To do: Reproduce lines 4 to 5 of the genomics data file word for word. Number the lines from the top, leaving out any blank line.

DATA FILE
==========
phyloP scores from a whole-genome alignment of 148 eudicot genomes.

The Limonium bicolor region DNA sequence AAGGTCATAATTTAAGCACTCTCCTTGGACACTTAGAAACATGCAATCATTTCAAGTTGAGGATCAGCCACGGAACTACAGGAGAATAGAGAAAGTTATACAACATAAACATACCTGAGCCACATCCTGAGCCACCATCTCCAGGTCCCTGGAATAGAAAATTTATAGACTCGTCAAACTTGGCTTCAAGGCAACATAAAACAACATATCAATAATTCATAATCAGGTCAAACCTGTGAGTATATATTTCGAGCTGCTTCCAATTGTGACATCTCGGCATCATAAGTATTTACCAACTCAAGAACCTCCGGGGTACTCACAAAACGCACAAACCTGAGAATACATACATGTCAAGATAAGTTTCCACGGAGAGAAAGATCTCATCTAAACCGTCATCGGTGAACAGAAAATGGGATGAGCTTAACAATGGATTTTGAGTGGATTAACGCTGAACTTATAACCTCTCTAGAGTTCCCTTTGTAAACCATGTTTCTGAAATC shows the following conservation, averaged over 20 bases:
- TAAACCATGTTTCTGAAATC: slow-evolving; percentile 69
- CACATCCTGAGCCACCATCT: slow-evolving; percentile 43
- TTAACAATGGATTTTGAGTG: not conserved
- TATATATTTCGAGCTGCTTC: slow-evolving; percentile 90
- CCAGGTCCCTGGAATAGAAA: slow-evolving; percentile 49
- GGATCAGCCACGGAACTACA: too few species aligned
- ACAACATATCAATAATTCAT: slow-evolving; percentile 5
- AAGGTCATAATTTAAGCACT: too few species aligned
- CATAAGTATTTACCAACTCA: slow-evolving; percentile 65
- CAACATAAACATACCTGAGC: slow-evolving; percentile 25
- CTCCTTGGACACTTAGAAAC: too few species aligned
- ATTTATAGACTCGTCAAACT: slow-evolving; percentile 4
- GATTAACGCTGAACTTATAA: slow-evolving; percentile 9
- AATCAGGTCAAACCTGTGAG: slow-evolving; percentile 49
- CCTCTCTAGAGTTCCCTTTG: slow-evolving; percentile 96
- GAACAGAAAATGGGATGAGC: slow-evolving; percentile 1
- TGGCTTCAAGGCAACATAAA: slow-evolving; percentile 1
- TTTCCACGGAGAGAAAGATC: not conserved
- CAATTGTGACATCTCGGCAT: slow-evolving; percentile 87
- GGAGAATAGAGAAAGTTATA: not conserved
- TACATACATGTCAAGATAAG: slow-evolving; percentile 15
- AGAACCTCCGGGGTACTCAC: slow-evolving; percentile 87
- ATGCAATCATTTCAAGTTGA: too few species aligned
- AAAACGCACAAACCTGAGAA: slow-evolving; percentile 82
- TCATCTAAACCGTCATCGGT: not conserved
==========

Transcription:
- CACATCCTGAGCCACCATCT: slow-evolving; percentile 43
- TTAACAATGGATTTTGAGTG: not conserved